Wednesday February 13, 2013
Finding peace in a foiled piece of paper
SO AUNTY, SO WHAT?
By JUNE H.L. WONG
What started off as a typical Chinese New Year visit turned out to be an opportunity to learn a small but meaningful skill.
On Sunday, I finally learnt to do something I had wanted to for some time. I learnt how to fold a paper crane.
That may be Origami 101 for enthusiasts of this wonderful Japanese art of paper folding but for me, who is usually all thumbs (which is why I failed my sewing projects in primary school), it was a feat I am immensely proud of.
My interest in the paper crane started years ago when I came across the true story about a young Japanese girl who lived through the atom bomb devastation of her city.
Sadako Sasaki was two years old when Hiroshima was bombed on Aug 6, 1945.
Nine years later, the lively, athletic girl was diagnosed with leukaemia, the so-called “atom bomb disease”.
When her best friend Chizuko visited her in hospital, she brought origami paper and told Sadako about the Japanese ritual called senbazuru. Legend has it that folding 1,000 paper cranes would please the gods and they would grant the folder a wish. Wanting to get well, Sadako decided to fold 1,000 cranes. Paper was scarce at that time, so during the 14 months she spent in hospital, she used whatever paper she could find: medicine bottle labels, leftover wrapping paper and candy wrappers.
She managed to fold 644 before she died. Her friends and classmates went to fold the rest and raise money to build a statue in memory of her and all the child victims of the atom bomb. The result is the Children’s Peace Monument in Hiroshima, a 9m-high structure topped by a bronze status of Sadako holding a paper crane. The plaque at the base reads: “This is our cry. This is our prayer. For building peace in this world.”
I was reminded of Sadako and her cranes when I visited the Manchester Museum last November and came across a display called Peace. A thousand white paper cranes hang from the ceiling. It is stark in its simplicity, yet totally compelling and moving. On the wall is an inscription explaining how cranes feature in the legends of many cultures.
In China and Japan, for example, they symbolise long life and good luck. It also briefly recounts Sadako’s story and ends with: “Sadako said of the cranes, ‘I will write peace on your wings and you will fly all over the world.’ Today, paper cranes are the international symbol of peace.” In the years since Sadako’s amazing story, the 1,000 paper crane story has been used in the International Campaign to Abolish Nuclear Weapons as well as for efforts to raise funds and awareness for cancer and victims of natural disasters like the 2011 Fukushima tsunami.
I have long been struck by the power of this folded piece of paper. Why does something so simple have the force to move people into action? I think it’s because it is a symbol with a powerful story involving an innocent child imbued with emotions – of hope, love, loss and courage – that people respond to. And it gives them something that is doable: fold a paper crane. And so when I visited my eldest sister-in-law, who is now de facto head of the family after my mother-in-law’s demise, on the first day of Chinese New Year, and saw several paper cranes hung on bamboo in the house, I asked to be taught how to fold them.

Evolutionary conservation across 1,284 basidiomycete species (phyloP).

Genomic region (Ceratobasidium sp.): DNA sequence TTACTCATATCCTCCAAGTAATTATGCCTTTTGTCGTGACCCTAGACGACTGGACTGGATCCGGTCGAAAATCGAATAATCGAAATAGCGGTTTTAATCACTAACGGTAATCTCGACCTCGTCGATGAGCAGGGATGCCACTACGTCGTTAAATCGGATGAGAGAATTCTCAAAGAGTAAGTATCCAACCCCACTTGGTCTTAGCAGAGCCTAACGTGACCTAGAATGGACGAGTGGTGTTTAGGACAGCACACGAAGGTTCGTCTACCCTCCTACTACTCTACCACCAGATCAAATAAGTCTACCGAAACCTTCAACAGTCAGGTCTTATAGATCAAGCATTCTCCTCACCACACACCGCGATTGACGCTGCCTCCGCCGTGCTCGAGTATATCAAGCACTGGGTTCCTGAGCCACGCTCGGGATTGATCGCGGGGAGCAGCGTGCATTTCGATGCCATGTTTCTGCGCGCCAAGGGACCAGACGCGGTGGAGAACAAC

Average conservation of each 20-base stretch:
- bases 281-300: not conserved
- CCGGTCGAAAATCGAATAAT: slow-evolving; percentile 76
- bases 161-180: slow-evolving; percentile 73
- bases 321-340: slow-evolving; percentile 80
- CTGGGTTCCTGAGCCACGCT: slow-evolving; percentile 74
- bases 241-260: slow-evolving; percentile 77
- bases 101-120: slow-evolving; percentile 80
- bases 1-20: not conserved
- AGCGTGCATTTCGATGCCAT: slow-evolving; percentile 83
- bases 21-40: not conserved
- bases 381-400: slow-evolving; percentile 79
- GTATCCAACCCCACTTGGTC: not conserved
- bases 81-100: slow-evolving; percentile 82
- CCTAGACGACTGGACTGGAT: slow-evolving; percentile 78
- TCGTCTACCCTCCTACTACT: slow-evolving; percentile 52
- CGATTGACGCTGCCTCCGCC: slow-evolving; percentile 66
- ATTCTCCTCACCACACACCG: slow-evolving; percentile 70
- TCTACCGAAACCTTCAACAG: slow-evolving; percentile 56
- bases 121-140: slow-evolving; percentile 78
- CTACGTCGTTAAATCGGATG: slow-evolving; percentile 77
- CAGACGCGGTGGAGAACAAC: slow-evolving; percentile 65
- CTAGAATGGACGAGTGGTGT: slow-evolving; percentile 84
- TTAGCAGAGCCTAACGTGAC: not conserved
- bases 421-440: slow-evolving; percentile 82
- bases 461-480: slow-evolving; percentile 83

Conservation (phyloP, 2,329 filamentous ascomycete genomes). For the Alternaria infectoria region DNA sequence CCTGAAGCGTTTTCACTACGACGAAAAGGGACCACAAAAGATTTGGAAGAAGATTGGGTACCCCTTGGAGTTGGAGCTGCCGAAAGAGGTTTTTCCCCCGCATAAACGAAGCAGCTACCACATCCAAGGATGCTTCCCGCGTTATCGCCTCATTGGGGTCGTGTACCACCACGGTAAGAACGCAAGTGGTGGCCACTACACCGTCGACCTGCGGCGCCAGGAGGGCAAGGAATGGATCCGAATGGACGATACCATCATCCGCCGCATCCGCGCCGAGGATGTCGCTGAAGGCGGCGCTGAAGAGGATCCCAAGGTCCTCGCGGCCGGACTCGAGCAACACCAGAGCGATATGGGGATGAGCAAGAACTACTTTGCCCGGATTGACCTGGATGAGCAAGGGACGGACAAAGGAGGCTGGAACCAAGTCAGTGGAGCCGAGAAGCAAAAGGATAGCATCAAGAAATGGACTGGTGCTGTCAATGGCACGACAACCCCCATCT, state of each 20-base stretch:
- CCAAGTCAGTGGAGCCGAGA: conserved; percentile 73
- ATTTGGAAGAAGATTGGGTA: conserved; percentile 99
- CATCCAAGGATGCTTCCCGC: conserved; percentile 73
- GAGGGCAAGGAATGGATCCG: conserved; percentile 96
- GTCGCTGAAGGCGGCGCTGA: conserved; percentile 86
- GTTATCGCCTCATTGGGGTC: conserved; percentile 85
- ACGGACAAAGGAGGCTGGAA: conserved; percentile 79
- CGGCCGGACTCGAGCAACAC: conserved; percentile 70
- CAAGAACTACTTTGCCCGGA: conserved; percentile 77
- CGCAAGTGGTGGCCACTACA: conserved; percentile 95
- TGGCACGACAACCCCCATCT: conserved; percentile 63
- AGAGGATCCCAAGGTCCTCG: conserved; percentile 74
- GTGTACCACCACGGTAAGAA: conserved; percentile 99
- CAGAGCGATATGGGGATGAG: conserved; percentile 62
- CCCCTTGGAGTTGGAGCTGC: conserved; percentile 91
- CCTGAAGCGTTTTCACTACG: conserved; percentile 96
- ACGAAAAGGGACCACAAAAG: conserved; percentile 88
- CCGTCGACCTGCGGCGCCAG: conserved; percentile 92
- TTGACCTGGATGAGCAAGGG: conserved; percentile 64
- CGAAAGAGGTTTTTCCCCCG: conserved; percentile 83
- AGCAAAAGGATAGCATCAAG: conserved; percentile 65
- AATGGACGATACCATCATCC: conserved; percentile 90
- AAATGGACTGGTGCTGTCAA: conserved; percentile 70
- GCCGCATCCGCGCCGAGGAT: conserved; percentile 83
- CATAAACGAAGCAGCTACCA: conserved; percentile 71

My sister-in-law’s granddaughter, E-da, patiently took me through the process.
Through the course of the afternoon, I folded about a dozen cranes in a variety of colours.
Amid the chatter and laughter of the festive occasion, as the mahjong tiles clicked and clacked in one corner and Chinese New Year songs blared from the TV, I found peace and contentment in making my paper cranes.
Even as I write this, I am taking little breaks to fold my cranes. I am using smaller squares of paper because I want to experiment making tiny cranes that can fill a glass jar. Sadako’s cranes were reportedly the size of a fingernail. I have seen such glass containers filled with cranes made by people who perhaps had wishes they wanted granted or gave them to friends or loved ones who needed encouragement and hope.
It is such a lovely gesture and knowing the message behind it makes it all the more meaningful. Whether my cranes are for myself or for someone else, I haven’t decided yet. Besides, what E-da taught me is just one version of folding a crane. I see other variations online and I want to learn to fold those too.
I didn’t set out to have a project or a resolution this Chinese New Year but on the first day, I did. Strange how something amazing can just slither in when you least expect it.
> There are many versions of Sadako’s story and one of the most well-known is the ‘Sadako and the Thousand Paper Cranes’ by Eleanor Coerr for children aged eight to 12. Feedback is welcome: firstname.lastname@example.org